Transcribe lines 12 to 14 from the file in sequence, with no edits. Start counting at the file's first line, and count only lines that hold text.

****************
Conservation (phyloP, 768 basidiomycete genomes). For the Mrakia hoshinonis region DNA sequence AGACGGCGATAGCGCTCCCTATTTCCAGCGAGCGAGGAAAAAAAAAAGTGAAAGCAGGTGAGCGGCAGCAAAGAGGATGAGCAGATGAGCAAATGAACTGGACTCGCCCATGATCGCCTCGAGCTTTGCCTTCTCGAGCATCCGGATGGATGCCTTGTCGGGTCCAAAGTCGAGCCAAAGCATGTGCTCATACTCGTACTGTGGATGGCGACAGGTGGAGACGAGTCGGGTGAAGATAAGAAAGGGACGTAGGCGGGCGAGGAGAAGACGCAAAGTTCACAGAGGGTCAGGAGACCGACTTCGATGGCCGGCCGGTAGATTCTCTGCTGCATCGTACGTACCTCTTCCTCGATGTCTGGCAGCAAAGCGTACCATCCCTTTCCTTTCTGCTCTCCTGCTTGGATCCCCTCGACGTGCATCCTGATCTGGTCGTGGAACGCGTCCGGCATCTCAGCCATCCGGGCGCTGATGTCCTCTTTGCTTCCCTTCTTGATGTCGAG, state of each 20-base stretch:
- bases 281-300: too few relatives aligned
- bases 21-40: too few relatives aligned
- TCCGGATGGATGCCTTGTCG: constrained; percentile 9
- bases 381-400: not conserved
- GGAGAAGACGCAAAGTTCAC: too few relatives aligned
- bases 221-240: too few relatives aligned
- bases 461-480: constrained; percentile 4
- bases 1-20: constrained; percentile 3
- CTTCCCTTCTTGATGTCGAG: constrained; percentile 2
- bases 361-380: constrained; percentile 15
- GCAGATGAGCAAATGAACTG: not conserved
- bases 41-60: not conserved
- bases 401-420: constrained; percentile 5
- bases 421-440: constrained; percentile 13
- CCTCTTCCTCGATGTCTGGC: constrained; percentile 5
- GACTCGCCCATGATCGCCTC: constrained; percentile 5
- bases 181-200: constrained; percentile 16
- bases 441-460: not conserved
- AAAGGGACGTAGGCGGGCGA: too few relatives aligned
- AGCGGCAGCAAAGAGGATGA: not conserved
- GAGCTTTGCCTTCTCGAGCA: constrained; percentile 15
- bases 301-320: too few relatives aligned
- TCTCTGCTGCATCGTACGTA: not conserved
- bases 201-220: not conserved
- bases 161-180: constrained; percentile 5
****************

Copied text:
- GCAGATGAGCAAATGAACTG: not conserved
- bases 41-60: not conserved
- bases 401-420: constrained; percentile 5